Great Strides for Met

The Ministry of Environment and Tourism (MET) says Namibia has increased its national conservation efforts significantly and nearly 42 percent of the country’s land mass is now under conservation management in the form of protected areas, private game parks, tourism concessions, conservancies and community forests.

The Minister of Environment and Tourism, Uahekua Herunga, revealed this last week in the National Assembly while motivating the MET budget of N$725.368 million for 201415. Following Cabinet approval and in line with treasury authorization the ministry conducted an auction for five trophy hunting concessions in protected areas last year. “The successful companies each have at least 20 percent previously disaantaged Namibians as shareholders. This shows that previously disaantaged Namibians are now becoming part of the trophy hunting industry,” he noted. The money that accrued from the auctions is currently being used for conservation and community development programmes. Herunga further said national parks continue to be the bedrock of the country’s tourism industry and the ministry continues to maintain and manage them for the conservation of wildlife resources.

Herunga said the ministry has put in place measures to curb wildlife crimes through intensified anti-poaching efforts. He also thanked the Namibia Defence Force (NDF) and the Namibian Police Force (Nampol) for assisting the ministry in those endeavours, while the Community-based Natural Resources Management (CBNRM) support programme attracts worldwide recognition for its innovative approaches such as linking conservation to poverty alleviation. “The conservation success in communal lands has also unlocked enormous tourism development opportunities. These are providing substantial employment and livelihood benefits to rural communities,” he maintained. During the period under review the conservancy programme has been expanded bringing the total number of registered conservancies to 70, benefiting over 250 000 rural people. Herunga said tourism continues to be one of the pillars of the country’s economy as it offers “excellent opportunities” for development in many parts of the country, particularly where few other economic opportunities exist. “Therefore tourism is a vehicle with excellent potential to alleviate poverty,” said Herunga. He also called on government to allocate more resources to create resilience to drought and flooding events among rural communities, saying such events have become regular occurrences in Namibia. “The drought of the previous year and the flooding events of the years before have highlighted our vulnerability to extreme weather events. The financial and human toll from these events makes it critical for us to improve our resilience to such events, especially at the community level,” he said. According to him climate-smart agriculture, increased diversification of livelihoods and value addition to natural resources are areas where government needs to commit additional resources.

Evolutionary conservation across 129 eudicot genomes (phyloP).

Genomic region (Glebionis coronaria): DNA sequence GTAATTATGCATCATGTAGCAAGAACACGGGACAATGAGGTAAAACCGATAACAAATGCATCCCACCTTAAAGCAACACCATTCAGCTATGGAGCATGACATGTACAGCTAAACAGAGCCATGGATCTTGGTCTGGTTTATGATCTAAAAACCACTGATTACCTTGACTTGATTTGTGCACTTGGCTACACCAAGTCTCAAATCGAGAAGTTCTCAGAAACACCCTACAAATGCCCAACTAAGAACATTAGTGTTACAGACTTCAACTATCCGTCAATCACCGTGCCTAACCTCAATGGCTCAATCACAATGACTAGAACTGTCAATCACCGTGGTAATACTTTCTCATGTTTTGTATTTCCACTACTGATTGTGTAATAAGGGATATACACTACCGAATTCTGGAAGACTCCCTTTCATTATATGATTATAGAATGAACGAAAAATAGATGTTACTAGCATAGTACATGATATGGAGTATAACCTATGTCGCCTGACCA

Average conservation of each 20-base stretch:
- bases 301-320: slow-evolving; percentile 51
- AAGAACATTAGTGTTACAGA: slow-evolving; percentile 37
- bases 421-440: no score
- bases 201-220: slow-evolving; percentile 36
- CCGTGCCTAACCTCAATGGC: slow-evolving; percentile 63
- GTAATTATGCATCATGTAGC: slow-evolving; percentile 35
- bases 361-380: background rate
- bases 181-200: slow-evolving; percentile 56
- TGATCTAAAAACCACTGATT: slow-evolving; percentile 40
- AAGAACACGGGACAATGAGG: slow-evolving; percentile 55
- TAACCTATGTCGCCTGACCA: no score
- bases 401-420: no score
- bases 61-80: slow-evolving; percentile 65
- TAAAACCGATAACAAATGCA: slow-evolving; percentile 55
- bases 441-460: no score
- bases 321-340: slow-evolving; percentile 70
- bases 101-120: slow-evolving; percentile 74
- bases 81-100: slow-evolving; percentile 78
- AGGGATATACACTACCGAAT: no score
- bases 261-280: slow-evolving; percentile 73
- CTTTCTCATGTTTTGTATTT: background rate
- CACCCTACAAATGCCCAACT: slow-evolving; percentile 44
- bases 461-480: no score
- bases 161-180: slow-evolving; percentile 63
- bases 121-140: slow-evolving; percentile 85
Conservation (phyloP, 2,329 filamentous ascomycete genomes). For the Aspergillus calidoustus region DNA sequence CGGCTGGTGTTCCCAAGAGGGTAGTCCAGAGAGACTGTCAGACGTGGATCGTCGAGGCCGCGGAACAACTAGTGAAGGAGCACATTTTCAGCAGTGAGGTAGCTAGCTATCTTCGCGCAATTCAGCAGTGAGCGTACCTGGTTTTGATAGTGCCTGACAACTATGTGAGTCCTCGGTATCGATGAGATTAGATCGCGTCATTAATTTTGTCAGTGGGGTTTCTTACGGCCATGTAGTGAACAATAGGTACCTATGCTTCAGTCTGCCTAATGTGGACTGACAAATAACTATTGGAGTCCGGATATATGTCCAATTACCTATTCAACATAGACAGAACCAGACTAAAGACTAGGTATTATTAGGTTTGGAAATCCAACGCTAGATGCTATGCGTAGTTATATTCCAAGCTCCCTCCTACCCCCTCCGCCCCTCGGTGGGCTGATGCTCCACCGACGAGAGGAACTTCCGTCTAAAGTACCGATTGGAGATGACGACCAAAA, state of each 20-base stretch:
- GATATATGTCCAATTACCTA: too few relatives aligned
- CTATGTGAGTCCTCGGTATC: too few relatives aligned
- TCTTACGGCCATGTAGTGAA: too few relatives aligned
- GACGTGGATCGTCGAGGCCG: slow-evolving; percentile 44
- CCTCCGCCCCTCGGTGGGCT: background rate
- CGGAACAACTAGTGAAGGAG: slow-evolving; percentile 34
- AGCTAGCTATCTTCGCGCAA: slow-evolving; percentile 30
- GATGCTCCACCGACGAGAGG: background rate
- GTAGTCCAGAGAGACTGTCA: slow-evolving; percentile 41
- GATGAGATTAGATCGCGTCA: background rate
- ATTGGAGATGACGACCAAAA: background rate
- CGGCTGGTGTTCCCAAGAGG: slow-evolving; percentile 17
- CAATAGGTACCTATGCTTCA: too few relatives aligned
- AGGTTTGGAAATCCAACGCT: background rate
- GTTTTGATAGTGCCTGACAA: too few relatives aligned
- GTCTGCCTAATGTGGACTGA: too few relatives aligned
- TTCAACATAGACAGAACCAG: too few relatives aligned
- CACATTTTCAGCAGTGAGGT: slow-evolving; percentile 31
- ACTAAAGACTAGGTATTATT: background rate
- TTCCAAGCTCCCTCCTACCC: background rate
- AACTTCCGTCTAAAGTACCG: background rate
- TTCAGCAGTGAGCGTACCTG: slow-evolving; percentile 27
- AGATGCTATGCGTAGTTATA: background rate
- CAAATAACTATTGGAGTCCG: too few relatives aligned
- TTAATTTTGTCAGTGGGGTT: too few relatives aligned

Herunga also called for a higher consideration in the budgetary allocation for the Environmental Investment Fund (EIF) launched two years ago. He said to date the EIF has benefited over 10 000 people with grant financing alone, through projects that address food security and livelihood improvements, green technology and waste management, as well as education and training in relevant academic areas.

Source : New Era